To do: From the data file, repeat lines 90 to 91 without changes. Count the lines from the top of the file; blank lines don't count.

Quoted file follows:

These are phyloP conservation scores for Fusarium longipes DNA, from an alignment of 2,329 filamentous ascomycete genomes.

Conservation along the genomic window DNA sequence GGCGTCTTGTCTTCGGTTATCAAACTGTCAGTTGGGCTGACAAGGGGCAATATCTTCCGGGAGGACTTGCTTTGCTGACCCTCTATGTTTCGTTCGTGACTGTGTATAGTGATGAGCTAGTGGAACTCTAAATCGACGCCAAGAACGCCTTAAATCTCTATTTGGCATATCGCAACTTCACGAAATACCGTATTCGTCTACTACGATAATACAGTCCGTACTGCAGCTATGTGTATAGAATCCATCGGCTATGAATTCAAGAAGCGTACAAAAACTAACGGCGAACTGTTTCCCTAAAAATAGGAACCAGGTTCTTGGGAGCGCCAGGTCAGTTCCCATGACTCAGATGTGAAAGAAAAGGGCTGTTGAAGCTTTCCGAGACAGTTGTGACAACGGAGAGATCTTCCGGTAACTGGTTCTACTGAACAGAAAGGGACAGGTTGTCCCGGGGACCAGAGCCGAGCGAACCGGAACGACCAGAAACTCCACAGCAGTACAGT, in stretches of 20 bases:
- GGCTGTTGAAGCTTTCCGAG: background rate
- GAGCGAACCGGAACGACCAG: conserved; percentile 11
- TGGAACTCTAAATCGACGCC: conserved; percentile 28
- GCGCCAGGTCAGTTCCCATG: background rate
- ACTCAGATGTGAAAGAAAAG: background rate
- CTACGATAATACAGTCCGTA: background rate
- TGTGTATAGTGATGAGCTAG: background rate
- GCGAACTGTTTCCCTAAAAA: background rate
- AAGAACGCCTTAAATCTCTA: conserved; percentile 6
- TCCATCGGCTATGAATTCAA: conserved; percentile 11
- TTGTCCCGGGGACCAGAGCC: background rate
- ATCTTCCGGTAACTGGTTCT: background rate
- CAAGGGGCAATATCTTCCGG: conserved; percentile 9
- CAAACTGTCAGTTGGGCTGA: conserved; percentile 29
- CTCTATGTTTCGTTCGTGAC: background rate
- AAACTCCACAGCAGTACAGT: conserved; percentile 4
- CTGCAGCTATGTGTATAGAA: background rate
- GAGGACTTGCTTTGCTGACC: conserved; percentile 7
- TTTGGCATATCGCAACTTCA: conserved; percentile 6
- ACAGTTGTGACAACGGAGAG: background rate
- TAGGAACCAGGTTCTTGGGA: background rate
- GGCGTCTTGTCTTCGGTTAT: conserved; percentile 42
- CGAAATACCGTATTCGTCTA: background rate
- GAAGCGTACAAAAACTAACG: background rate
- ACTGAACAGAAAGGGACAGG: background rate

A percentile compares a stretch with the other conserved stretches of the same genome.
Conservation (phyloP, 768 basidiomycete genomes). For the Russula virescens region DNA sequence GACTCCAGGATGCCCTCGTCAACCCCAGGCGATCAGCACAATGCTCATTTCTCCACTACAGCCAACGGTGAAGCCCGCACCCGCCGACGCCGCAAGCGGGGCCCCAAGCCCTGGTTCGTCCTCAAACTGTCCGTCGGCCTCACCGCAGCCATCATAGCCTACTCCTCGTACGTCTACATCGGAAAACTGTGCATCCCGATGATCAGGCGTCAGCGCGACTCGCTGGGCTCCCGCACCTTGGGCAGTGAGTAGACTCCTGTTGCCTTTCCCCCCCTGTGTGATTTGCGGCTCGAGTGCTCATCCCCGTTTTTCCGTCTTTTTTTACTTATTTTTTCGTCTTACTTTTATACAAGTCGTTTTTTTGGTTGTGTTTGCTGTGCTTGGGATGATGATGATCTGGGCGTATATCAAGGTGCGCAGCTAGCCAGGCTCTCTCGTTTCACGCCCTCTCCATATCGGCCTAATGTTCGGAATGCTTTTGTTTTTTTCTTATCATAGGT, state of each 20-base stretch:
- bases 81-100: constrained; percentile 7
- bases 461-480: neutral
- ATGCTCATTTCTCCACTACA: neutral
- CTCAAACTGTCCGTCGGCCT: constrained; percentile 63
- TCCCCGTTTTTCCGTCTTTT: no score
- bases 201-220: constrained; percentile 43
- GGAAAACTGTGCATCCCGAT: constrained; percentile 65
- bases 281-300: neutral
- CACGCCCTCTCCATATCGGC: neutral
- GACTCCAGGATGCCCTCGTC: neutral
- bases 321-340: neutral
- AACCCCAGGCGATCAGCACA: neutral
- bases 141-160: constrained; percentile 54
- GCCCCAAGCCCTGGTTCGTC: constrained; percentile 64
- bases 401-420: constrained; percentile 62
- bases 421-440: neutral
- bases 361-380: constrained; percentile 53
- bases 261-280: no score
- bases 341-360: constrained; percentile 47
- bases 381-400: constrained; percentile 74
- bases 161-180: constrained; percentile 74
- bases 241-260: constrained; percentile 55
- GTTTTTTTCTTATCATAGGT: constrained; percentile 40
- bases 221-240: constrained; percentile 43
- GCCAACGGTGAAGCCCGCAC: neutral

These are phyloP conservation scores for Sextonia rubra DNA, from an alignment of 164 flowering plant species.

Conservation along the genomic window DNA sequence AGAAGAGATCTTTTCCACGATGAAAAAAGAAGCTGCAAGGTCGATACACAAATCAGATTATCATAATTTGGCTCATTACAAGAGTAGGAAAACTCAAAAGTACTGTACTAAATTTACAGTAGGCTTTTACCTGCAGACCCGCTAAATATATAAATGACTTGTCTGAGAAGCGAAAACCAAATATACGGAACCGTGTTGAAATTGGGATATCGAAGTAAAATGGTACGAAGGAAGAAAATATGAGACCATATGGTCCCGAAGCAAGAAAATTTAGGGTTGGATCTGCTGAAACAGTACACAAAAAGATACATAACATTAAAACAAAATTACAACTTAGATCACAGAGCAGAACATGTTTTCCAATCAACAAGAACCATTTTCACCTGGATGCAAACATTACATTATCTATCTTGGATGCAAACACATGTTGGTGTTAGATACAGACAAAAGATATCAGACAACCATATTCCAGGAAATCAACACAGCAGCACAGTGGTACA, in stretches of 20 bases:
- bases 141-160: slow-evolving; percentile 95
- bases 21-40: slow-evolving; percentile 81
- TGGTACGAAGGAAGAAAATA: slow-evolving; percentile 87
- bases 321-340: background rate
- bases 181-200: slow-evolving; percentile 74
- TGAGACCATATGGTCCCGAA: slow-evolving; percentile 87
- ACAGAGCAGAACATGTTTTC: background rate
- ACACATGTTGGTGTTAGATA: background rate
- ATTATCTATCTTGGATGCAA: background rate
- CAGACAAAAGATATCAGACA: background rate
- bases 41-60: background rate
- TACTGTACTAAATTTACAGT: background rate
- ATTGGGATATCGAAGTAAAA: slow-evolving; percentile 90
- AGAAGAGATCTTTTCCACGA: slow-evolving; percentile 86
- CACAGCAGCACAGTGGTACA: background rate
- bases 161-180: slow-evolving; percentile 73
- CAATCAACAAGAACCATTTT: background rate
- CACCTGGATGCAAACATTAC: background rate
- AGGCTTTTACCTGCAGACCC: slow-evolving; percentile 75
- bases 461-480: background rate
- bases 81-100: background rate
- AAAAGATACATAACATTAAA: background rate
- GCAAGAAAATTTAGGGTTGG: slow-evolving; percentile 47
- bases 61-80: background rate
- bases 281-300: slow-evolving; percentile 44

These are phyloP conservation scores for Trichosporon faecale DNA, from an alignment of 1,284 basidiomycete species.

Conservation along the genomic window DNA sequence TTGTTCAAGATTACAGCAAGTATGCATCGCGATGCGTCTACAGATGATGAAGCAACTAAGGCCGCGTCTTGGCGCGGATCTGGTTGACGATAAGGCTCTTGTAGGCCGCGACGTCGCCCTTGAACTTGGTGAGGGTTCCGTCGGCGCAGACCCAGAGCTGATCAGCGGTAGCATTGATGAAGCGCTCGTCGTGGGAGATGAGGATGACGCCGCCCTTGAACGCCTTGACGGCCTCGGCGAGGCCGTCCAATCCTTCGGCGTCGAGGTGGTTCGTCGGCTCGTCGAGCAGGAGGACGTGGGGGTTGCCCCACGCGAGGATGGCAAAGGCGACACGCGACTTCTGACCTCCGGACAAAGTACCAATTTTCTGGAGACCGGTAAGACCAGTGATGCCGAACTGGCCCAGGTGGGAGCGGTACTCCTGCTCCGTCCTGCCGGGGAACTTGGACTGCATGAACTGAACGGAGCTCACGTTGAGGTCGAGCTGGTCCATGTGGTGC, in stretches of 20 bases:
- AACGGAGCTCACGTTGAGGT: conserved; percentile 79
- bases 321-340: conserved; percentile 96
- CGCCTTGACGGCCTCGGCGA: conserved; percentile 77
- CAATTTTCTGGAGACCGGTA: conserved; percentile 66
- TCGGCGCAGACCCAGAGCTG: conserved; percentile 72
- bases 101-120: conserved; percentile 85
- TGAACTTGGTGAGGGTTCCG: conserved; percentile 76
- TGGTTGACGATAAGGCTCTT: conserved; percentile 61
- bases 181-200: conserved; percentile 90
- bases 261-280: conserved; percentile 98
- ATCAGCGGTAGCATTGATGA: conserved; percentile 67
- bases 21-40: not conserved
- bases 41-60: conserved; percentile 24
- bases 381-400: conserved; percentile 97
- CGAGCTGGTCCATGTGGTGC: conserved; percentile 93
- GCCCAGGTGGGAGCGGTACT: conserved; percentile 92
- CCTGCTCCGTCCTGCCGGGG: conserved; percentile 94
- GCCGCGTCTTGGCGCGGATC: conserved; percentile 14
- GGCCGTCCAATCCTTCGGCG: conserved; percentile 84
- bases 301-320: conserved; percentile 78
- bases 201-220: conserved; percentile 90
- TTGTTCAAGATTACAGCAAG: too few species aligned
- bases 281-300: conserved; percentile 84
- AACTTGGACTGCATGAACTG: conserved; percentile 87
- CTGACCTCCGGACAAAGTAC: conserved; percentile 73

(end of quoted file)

- TGAACTTGGTGAGGGTTCCG: conserved; percentile 76
- TGGTTGACGATAAGGCTCTT: conserved; percentile 61